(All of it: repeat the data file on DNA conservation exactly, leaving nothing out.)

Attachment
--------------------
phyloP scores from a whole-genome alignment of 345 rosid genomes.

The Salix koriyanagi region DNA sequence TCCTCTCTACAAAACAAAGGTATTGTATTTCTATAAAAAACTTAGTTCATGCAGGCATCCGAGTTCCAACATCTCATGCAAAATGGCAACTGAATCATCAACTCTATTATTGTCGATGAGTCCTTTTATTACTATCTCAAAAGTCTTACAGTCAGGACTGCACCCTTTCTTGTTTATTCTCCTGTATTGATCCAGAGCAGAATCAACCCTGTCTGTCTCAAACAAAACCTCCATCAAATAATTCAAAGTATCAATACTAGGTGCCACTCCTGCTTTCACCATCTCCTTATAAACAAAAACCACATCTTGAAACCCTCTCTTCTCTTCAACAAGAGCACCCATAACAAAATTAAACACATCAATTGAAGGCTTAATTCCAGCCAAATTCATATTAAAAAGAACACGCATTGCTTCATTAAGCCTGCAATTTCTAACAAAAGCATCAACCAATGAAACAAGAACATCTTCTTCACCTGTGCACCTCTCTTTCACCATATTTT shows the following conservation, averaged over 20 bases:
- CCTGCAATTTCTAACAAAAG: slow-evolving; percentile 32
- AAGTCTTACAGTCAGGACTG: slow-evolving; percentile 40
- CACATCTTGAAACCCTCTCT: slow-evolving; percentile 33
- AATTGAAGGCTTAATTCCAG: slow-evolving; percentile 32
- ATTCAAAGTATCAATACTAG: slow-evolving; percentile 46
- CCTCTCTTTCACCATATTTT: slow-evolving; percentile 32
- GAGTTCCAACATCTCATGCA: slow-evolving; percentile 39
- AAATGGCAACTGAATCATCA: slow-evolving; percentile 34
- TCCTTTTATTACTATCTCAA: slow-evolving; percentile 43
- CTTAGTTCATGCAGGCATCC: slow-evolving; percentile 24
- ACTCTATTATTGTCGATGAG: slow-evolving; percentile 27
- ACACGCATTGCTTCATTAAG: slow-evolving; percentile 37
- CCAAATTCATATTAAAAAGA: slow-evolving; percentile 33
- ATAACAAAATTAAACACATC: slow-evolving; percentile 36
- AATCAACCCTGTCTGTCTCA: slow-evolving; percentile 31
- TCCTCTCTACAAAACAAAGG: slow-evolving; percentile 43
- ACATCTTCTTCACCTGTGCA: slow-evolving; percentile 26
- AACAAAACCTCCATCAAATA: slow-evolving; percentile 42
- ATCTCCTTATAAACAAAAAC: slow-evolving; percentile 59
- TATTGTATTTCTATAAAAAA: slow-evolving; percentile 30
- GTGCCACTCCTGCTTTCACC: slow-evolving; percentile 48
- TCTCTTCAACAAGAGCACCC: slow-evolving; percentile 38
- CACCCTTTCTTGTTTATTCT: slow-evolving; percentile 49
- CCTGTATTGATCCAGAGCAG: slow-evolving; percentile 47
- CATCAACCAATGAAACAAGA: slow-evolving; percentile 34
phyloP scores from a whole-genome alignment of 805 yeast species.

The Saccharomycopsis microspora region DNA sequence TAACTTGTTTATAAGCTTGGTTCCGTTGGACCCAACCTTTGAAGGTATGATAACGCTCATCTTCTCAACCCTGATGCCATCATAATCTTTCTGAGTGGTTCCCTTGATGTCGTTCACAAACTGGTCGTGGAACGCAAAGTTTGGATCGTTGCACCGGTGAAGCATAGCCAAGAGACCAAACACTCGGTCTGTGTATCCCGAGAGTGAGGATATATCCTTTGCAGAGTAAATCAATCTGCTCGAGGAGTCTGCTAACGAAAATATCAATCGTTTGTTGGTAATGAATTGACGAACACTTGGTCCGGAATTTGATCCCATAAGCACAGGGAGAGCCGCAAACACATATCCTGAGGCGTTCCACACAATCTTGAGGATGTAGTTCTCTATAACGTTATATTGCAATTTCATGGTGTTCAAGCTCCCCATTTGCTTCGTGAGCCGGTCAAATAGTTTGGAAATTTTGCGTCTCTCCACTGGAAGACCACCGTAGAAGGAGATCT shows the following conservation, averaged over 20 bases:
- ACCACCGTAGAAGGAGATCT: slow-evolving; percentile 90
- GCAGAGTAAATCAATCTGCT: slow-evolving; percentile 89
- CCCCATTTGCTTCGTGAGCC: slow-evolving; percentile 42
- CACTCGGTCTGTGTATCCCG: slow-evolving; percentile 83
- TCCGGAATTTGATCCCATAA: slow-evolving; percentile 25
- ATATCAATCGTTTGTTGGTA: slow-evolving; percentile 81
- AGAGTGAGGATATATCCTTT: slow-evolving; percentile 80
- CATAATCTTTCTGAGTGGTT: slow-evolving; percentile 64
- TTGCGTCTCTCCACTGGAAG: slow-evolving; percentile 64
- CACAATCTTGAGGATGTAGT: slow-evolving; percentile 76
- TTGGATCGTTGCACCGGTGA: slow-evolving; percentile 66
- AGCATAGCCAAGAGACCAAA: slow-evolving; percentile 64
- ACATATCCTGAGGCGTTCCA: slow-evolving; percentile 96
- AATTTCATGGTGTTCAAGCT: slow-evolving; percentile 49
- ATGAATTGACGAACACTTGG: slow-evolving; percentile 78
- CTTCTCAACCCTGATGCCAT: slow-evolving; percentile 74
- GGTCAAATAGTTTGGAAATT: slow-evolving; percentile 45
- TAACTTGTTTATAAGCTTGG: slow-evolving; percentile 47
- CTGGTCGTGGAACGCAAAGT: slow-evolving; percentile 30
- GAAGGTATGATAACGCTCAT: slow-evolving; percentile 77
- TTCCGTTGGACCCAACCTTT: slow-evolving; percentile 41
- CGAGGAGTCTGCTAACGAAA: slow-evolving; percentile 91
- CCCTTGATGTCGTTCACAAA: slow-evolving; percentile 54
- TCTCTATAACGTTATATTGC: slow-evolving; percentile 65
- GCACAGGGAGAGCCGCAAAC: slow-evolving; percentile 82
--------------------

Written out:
phyloP scores from a whole-genome alignment of 345 rosid genomes.

The Salix koriyanagi region DNA sequence TCCTCTCTACAAAACAAAGGTATTGTATTTCTATAAAAAACTTAGTTCATGCAGGCATCCGAGTTCCAACATCTCATGCAAAATGGCAACTGAATCATCAACTCTATTATTGTCGATGAGTCCTTTTATTACTATCTCAAAAGTCTTACAGTCAGGACTGCACCCTTTCTTGTTTATTCTCCTGTATTGATCCAGAGCAGAATCAACCCTGTCTGTCTCAAACAAAACCTCCATCAAATAATTCAAAGTATCAATACTAGGTGCCACTCCTGCTTTCACCATCTCCTTATAAACAAAAACCACATCTTGAAACCCTCTCTTCTCTTCAACAAGAGCACCCATAACAAAATTAAACACATCAATTGAAGGCTTAATTCCAGCCAAATTCATATTAAAAAGAACACGCATTGCTTCATTAAGCCTGCAATTTCTAACAAAAGCATCAACCAATGAAACAAGAACATCTTCTTCACCTGTGCACCTCTCTTTCACCATATTTT shows the following conservation, averaged over 20 bases:
- CCTGCAATTTCTAACAAAAG: slow-evolving; percentile 32
- AAGTCTTACAGTCAGGACTG: slow-evolving; percentile 40
- CACATCTTGAAACCCTCTCT: slow-evolving; percentile 33
- AATTGAAGGCTTAATTCCAG: slow-evolving; percentile 32
- ATTCAAAGTATCAATACTAG: slow-evolving; percentile 46
- CCTCTCTTTCACCATATTTT: slow-evolving; percentile 32
- GAGTTCCAACATCTCATGCA: slow-evolving; percentile 39
- AAATGGCAACTGAATCATCA: slow-evolving; percentile 34
- TCCTTTTATTACTATCTCAA: slow-evolving; percentile 43
- CTTAGTTCATGCAGGCATCC: slow-evolving; percentile 24
- ACTCTATTATTGTCGATGAG: slow-evolving; percentile 27
- ACACGCATTGCTTCATTAAG: slow-evolving; percentile 37
- CCAAATTCATATTAAAAAGA: slow-evolving; percentile 33
- ATAACAAAATTAAACACATC: slow-evolving; percentile 36
- AATCAACCCTGTCTGTCTCA: slow-evolving; percentile 31
- TCCTCTCTACAAAACAAAGG: slow-evolving; percentile 43
- ACATCTTCTTCACCTGTGCA: slow-evolving; percentile 26
- AACAAAACCTCCATCAAATA: slow-evolving; percentile 42
- ATCTCCTTATAAACAAAAAC: slow-evolving; percentile 59
- TATTGTATTTCTATAAAAAA: slow-evolving; percentile 30
- GTGCCACTCCTGCTTTCACC: slow-evolving; percentile 48
- TCTCTTCAACAAGAGCACCC: slow-evolving; percentile 38
- CACCCTTTCTTGTTTATTCT: slow-evolving; percentile 49
- CCTGTATTGATCCAGAGCAG: slow-evolving; percentile 47
- CATCAACCAATGAAACAAGA: slow-evolving; percentile 34
phyloP scores from a whole-genome alignment of 805 yeast species.

The Saccharomycopsis microspora region DNA sequence TAACTTGTTTATAAGCTTGGTTCCGTTGGACCCAACCTTTGAAGGTATGATAACGCTCATCTTCTCAACCCTGATGCCATCATAATCTTTCTGAGTGGTTCCCTTGATGTCGTTCACAAACTGGTCGTGGAACGCAAAGTTTGGATCGTTGCACCGGTGAAGCATAGCCAAGAGACCAAACACTCGGTCTGTGTATCCCGAGAGTGAGGATATATCCTTTGCAGAGTAAATCAATCTGCTCGAGGAGTCTGCTAACGAAAATATCAATCGTTTGTTGGTAATGAATTGACGAACACTTGGTCCGGAATTTGATCCCATAAGCACAGGGAGAGCCGCAAACACATATCCTGAGGCGTTCCACACAATCTTGAGGATGTAGTTCTCTATAACGTTATATTGCAATTTCATGGTGTTCAAGCTCCCCATTTGCTTCGTGAGCCGGTCAAATAGTTTGGAAATTTTGCGTCTCTCCACTGGAAGACCACCGTAGAAGGAGATCT shows the following conservation, averaged over 20 bases:
- ACCACCGTAGAAGGAGATCT: slow-evolving; percentile 90
- GCAGAGTAAATCAATCTGCT: slow-evolving; percentile 89
- CCCCATTTGCTTCGTGAGCC: slow-evolving; percentile 42
- CACTCGGTCTGTGTATCCCG: slow-evolving; percentile 83
- TCCGGAATTTGATCCCATAA: slow-evolving; percentile 25
- ATATCAATCGTTTGTTGGTA: slow-evolving; percentile 81
- AGAGTGAGGATATATCCTTT: slow-evolving; percentile 80
- CATAATCTTTCTGAGTGGTT: slow-evolving; percentile 64
- TTGCGTCTCTCCACTGGAAG: slow-evolving; percentile 64
- CACAATCTTGAGGATGTAGT: slow-evolving; percentile 76
- TTGGATCGTTGCACCGGTGA: slow-evolving; percentile 66
- AGCATAGCCAAGAGACCAAA: slow-evolving; percentile 64
- ACATATCCTGAGGCGTTCCA: slow-evolving; percentile 96
- AATTTCATGGTGTTCAAGCT: slow-evolving; percentile 49
- ATGAATTGACGAACACTTGG: slow-evolving; percentile 78
- CTTCTCAACCCTGATGCCAT: slow-evolving; percentile 74
- GGTCAAATAGTTTGGAAATT: slow-evolving; percentile 45
- TAACTTGTTTATAAGCTTGG: slow-evolving; percentile 47
- CTGGTCGTGGAACGCAAAGT: slow-evolving; percentile 30
- GAAGGTATGATAACGCTCAT: slow-evolving; percentile 77
- TTCCGTTGGACCCAACCTTT: slow-evolving; percentile 41
- CGAGGAGTCTGCTAACGAAA: slow-evolving; percentile 91
- CCCTTGATGTCGTTCACAAA: slow-evolving; percentile 54
- TCTCTATAACGTTATATTGC: slow-evolving; percentile 65
- GCACAGGGAGAGCCGCAAAC: slow-evolving; percentile 82